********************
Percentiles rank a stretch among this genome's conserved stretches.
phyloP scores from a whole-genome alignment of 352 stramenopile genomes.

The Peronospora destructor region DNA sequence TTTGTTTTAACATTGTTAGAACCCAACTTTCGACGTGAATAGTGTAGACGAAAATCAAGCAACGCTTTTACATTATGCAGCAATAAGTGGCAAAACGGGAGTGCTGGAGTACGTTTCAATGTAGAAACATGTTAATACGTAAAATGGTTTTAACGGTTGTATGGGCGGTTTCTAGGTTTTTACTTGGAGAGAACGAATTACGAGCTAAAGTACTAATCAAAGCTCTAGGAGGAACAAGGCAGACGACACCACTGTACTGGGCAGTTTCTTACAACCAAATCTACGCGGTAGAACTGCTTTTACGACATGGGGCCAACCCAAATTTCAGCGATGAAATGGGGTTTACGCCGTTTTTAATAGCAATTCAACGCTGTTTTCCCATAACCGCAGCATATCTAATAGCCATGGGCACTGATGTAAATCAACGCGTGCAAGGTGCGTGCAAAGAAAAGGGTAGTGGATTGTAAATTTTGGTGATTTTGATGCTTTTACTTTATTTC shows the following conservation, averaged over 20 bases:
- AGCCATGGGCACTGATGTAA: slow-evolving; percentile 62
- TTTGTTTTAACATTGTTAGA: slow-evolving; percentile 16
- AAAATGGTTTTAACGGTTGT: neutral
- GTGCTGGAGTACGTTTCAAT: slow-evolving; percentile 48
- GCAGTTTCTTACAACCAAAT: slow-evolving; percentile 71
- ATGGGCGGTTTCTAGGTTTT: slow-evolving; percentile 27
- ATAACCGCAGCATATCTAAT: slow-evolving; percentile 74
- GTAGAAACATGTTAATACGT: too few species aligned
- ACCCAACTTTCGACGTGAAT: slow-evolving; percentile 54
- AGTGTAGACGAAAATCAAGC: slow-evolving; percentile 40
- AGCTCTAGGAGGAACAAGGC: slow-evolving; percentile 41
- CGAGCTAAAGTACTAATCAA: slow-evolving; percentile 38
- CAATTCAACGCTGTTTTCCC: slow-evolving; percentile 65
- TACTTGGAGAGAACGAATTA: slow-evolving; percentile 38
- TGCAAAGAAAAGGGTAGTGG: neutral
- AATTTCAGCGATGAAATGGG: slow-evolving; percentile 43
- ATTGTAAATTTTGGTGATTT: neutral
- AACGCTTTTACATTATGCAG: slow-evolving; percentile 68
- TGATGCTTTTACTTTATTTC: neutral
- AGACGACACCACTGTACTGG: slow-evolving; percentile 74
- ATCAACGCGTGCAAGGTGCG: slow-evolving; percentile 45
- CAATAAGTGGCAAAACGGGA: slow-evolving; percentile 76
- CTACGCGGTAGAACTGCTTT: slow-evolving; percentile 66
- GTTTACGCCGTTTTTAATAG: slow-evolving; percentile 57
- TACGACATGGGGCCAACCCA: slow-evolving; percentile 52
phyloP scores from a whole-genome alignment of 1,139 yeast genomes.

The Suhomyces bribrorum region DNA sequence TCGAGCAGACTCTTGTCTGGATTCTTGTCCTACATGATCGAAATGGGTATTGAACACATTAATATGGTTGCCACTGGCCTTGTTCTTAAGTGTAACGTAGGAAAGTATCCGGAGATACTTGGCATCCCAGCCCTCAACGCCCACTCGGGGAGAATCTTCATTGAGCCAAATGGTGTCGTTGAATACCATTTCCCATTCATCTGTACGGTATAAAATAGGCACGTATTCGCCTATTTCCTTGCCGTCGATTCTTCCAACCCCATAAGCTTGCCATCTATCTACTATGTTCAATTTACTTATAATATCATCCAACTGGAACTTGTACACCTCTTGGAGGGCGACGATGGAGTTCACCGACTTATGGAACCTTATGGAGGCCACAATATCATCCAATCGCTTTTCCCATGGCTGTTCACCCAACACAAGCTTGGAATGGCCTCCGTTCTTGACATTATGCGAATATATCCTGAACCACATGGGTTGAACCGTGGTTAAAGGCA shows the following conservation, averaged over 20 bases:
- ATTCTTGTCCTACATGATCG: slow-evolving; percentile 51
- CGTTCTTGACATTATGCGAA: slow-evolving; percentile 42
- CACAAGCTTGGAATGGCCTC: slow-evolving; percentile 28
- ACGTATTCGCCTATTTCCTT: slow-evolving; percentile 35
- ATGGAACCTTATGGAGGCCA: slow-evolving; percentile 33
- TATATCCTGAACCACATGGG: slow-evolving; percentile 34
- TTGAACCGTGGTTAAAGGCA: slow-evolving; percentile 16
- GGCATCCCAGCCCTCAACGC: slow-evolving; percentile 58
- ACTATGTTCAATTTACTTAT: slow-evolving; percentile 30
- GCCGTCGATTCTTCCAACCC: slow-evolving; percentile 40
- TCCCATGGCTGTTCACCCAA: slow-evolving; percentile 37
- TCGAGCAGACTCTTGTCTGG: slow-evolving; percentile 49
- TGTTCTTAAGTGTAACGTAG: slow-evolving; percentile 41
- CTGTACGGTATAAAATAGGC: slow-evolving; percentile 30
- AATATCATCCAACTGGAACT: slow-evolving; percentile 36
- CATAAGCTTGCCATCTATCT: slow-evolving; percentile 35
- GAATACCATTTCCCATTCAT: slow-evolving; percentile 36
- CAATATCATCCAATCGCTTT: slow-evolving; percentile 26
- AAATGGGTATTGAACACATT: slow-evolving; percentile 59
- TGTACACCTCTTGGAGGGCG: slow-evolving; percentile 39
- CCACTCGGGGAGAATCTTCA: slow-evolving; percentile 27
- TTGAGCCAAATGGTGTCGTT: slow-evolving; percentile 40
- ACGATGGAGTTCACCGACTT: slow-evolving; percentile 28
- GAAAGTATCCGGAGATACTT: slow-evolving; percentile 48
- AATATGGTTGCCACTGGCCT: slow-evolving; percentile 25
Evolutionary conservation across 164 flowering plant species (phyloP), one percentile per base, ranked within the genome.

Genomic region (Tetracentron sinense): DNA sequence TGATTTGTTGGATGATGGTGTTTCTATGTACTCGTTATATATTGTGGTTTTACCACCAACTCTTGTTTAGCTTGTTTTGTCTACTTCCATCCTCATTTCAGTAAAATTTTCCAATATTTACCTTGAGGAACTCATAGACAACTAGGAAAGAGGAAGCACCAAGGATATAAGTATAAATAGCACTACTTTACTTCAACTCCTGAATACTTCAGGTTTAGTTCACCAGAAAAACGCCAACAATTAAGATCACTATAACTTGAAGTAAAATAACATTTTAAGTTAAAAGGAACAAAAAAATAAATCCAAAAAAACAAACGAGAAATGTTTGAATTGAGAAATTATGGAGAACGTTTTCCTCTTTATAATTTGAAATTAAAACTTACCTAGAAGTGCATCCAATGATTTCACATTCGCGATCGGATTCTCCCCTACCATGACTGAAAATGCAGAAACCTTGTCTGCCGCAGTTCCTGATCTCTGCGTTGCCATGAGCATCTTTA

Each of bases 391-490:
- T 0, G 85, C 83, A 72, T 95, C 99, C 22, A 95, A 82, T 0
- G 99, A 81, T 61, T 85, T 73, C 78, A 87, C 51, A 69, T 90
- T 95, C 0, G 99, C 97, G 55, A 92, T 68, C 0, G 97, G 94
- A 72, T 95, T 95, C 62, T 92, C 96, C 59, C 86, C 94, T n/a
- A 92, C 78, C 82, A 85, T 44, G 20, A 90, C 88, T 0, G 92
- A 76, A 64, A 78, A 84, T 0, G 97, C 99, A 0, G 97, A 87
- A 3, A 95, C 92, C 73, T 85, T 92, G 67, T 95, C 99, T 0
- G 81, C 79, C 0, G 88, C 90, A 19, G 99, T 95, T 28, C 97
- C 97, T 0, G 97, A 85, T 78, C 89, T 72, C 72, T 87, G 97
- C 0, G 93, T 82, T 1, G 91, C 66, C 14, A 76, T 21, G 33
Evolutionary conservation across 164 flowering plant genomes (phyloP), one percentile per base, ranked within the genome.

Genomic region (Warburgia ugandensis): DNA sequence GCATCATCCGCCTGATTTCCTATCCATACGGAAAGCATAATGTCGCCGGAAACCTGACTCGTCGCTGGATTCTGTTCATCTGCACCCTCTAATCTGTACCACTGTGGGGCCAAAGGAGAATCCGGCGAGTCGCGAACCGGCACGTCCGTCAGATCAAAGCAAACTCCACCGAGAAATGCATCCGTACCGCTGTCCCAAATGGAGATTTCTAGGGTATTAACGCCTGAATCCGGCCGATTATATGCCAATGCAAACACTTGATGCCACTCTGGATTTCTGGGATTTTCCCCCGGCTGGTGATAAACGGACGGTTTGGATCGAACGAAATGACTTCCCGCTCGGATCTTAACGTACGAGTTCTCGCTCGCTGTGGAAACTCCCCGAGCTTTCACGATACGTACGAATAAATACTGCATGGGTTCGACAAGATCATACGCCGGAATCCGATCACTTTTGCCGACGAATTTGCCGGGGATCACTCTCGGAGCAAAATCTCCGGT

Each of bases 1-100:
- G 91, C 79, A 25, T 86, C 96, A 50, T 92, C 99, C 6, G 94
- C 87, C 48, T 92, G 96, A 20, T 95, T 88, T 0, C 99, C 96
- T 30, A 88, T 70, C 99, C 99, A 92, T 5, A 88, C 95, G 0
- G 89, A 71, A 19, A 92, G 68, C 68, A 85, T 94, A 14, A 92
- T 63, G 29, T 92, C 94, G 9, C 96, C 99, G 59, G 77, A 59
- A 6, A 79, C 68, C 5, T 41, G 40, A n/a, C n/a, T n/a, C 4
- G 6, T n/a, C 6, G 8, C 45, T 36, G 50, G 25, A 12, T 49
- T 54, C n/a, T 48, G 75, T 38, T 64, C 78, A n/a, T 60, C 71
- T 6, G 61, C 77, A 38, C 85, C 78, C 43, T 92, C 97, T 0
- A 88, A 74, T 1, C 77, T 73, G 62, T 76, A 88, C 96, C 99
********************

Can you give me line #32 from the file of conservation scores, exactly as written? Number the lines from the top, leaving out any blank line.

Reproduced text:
- CGTTCTTGACATTATGCGAA: slow-evolving; percentile 42